Digitalization

The pursuing of resilience and sustainability goals of communities and markets involves the digital transition of public services. Blockchain smart contracts by Distributed Ledger Technology (DLT) show a wide applicative potential within public services addressed to healthcare as well as agriculture and agri-food chain. Additionally, blockchain functionality could improve by the confluence of artificial intelligence (AI) algorithms. The work, privileging the aspects of administrative law of public services such as those leading back to the principle of transparency, analyses this scenario and focuses the regulation path of smart contracts in Italy in the light of the complex and dynamic EU framework. Some debates, including the doctrinal framing, remain open. In 2021 AgID launched a blockchain infrastructure project; in 2023 AgID, according to the new Public Contracts Code, recalled smart contracts within the published technical requirements and certification methods for digital procurement platforms, while the EU activated a blockchain regulatory sandbox and recently approved the AI Act proposed in 2021. Many efforts towards a standardised regulation of smart contracts, either at EU or national level, are being profused, but they must hardly compare with the technological innovation speed and the parallel need to keep all the legal and administrative aspects under harmonic, secure, transparent and efficient control.

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The Digital Paradigm of Public Contracts



Post author | 7 May 2024 | Not Yet in an issue

One of the main innovations of the Italian Code of Public Contracts (adopted with Legislative Decree n. 36 of 2023) concerns the rules on “digitalization” in Book I of the Code (art. 19-36). This paper sets out the main innovations introduced by these provisions (with particular regard to the digital life cycle of a contract and the possibility of using automation systems) and highlights how they form a new paradigm, which is relevant not only in the field of public procurement, but also for administrative action in a broader sense.

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The Author briefly reviews the major problems of administrative justice in the Third Millennium. These include: digitalization and judicial review of automated decisions by administrative judges; the relationships between national and EU law; legal measures to reduce delays in judgments without affecting their effectiveness and the uncertainty of rules and the excessive discretion left to judges.

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Digitalization of the Swedish administration has been the center of attention for the Government and legislator for decades, with the explicit goal of being the «best in the world» at using the possibilities of digitalization. The Swedish public authorities were early adapters and have utilized automated decision-making procedures since the 1970’s. The effects on two areas central to Swedish constitutional and administrative law are addressed here: general administrative law, with a focus on administrative decision-making, and transparency rules and access to documents. The regulatory responses in the two areas differ. While concerns regarding the negative effects of digitalization on access to documents prompted the Swedish legislator to include digital recordings among documents encompassed by the right to access already in the 1970s, general administrative law has been adapted to a very limited extent. The Government has over the years commissioned several governmental enquiries on technical, societal, and legal challenges of digitalization of the administration, but the main conclusions in regard to the suitability of automated decision-making have been left to the administration and the courts. Two reasons can be identified. First, it has been a longstanding aim that administrative procedural rules are to be technology-neutral, in order not to become obsolete through future developments. Second, administrative authorities hold a strong and partially independent position in the Swedish constitutional setting, combined with a tradition of pragmatism. Authorities can thus be trusted to perform their decision-making in accordance with the law, whether the procedures are carried out manually, digitally, or by automated means. Swedish courts have thus far refrained from intervening. Still, it is clear that the Swedish administrative law landscape in automated decision-making contains several central lacunas, which ought to be filled in order to safeguard the principle of good administration and the rule of law.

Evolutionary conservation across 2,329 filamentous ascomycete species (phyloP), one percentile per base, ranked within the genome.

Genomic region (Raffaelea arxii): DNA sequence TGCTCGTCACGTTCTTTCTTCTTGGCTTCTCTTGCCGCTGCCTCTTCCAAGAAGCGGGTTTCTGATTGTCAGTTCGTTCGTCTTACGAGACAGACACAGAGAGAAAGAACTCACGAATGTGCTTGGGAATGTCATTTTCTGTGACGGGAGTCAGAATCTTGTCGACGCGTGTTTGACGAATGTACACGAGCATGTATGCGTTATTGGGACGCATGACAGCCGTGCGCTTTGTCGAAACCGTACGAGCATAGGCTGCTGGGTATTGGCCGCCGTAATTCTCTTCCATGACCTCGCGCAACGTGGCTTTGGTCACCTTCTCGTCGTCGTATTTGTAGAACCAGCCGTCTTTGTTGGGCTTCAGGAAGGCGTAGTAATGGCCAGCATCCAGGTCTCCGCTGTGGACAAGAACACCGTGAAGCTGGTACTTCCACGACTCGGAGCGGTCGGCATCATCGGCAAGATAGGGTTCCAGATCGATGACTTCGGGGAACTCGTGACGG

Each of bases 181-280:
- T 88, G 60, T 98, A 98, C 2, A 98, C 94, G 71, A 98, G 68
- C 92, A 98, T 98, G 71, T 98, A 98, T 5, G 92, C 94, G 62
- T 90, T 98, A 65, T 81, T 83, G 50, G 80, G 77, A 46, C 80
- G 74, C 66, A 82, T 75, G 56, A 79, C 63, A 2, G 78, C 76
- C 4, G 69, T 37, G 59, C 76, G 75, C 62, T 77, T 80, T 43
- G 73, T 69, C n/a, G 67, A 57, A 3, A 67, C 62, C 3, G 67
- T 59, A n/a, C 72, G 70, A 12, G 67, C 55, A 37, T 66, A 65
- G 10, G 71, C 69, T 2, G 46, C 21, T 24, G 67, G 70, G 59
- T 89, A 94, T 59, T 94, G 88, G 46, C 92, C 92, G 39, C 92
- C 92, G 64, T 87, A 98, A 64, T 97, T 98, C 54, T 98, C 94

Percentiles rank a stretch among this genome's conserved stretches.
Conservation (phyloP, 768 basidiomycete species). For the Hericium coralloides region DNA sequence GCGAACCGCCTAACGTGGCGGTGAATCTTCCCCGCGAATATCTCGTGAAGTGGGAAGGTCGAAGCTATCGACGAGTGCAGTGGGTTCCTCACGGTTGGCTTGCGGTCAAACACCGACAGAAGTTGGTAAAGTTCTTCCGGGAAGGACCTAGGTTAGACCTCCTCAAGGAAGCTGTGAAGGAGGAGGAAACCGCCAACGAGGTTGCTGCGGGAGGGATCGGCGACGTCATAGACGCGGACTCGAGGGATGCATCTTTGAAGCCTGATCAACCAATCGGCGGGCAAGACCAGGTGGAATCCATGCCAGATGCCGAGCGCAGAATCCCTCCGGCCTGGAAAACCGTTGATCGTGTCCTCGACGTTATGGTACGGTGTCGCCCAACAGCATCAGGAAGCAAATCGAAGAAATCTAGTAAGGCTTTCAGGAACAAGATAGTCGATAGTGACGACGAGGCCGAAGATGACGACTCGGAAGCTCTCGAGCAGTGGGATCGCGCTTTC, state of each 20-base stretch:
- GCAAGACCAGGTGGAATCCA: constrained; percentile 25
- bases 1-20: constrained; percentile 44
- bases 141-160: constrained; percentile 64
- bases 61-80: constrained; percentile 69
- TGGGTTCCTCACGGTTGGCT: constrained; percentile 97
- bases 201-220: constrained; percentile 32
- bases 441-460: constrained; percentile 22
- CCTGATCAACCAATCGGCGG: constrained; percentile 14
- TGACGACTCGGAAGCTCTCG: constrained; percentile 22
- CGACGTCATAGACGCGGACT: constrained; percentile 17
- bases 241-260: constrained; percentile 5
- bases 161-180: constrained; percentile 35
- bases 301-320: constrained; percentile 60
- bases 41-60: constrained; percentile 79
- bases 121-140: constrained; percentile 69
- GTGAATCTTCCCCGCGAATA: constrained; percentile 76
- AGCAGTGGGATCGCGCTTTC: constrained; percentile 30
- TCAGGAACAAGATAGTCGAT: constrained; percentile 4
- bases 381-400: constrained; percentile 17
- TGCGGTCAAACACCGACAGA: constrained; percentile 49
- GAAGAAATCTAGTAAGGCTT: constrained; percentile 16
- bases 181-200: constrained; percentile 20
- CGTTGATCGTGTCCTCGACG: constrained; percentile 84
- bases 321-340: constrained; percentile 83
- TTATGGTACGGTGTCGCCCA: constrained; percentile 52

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SOLVIT is an on-line, free-of-charge service operating in all EU countries (and in Iceland, Liechtenstein, and Norway), which officially started its activity in July 2002. It was born as a network of national SOLVIT Centres, connected via an internet-based, multilingual network, with the aim of getting the national Centres to work together to reach the goal of helping businesses and citizens to overcome cross-border issues. Over time, and not without possible weaknesses in both practical and legal terms, it has developed to a multi-faceted single market tool, which also serves the purpose of identifying and try to overcome incorrect application of EU rules by national and local authorities.

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